- the movement in Roman Catholic thought that sought to interpret the teachings of the Church in the light of philosophic and scientific conceptions prevalent in the late 19th and early 20th centuries: condemned by Pope Pius X in 1907.
- the liberal theological tendency in Protestantism in the 20th century.
Examples from the Web for modernism
If modernism was going to be acceptable, its leftist leanings had to be gotten rid of.
What every fan of modernism may not know is that all of these designers were Jewish.
In the early years, modernism had a kind of progressive, even socialist bent to it.
In the early years—the 1920s and 1930s—modernism was seen as “out there.”
In America, modernism was stripped of its socialist leanings.
The opposition to Modernism is not yet a part of the history of thought.Edward Caldwell Moore|Edward Moore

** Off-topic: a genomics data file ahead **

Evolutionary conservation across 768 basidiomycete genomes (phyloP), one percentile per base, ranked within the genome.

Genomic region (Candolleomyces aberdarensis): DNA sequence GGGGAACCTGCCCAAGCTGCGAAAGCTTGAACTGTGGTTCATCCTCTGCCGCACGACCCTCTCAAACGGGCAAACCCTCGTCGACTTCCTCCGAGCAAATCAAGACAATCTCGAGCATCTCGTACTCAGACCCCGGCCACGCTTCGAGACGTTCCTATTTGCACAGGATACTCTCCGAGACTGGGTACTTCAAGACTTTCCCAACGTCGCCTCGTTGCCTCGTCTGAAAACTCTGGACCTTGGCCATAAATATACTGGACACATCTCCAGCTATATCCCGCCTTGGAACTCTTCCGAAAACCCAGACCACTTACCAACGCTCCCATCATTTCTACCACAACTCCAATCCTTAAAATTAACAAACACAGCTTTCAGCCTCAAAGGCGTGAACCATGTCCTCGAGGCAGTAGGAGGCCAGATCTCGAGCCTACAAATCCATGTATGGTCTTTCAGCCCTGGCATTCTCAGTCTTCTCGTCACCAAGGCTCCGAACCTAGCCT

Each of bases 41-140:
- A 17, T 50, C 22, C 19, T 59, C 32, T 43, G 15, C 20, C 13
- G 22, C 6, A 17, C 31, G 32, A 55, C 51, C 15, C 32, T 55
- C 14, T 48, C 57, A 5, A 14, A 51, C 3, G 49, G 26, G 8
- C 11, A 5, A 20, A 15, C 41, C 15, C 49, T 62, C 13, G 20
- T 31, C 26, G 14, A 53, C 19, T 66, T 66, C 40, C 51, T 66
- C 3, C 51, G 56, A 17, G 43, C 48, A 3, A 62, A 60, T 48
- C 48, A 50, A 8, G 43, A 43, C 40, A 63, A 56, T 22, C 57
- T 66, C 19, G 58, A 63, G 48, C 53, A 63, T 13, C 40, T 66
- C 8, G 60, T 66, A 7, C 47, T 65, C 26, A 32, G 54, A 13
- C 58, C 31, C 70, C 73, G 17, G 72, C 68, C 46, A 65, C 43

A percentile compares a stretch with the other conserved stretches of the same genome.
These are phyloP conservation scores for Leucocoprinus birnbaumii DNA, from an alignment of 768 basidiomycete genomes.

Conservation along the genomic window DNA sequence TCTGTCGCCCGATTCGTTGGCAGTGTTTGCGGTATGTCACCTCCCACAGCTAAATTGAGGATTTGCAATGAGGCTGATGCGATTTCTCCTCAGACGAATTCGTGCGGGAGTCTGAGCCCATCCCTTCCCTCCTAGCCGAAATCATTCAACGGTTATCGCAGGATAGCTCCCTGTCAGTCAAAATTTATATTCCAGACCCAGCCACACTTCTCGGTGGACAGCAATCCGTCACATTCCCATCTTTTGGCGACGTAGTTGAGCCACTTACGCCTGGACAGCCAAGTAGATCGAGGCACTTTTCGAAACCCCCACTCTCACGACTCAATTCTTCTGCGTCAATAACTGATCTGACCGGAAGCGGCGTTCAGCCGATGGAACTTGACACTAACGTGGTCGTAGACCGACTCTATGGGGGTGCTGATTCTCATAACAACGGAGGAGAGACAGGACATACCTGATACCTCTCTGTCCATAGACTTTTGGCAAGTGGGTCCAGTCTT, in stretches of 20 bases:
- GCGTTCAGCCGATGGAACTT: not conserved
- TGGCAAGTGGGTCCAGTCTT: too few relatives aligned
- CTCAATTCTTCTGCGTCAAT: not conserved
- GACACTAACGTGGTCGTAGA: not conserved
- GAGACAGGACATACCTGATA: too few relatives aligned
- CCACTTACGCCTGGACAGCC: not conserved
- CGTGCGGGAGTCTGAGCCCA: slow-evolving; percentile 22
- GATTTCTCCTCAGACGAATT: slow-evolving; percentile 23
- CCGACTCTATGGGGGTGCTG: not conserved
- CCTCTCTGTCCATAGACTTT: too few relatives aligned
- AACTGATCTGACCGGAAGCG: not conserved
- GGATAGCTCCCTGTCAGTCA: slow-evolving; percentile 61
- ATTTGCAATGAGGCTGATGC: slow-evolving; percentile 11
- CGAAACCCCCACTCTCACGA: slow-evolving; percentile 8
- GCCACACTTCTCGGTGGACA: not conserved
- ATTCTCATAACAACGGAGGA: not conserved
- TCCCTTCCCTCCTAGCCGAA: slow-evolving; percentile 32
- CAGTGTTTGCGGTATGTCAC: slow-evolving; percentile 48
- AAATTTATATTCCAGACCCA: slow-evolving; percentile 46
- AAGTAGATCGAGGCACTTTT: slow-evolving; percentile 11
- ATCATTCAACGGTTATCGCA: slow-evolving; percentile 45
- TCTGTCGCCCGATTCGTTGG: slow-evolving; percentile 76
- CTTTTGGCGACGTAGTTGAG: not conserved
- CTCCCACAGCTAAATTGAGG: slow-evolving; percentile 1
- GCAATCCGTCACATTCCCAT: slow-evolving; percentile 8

It is this “Modernism” that “His Holiness” so much fears and is trying to arrest.The New Avatar and The Destiny of the Soul|Jirah D. Buck
If any woman presumed to get free with him, modernism would be flung aside for primitive emotions.Mountain|Clement Wood
He has joined with modernism most consistently, having arrived at this state of progression by the process of investigation.Adventures in the Arts|Marsden Hartley
Neither then nor later had he the smallest sympathy with or interest in Modernism.Hugh|Arthur Christopher Benson
British Dictionary definitions for modernism
Word Origin and History for modernism
1737, "deviation from the ancient and classical manner" [Johnson, who calls it "a word invented by Swift"], from modern + -ism. From 1830 as "modern ways and styles." Used in theology since 1901. As a movement in the arts (away from classical or traditional modes), from 1929.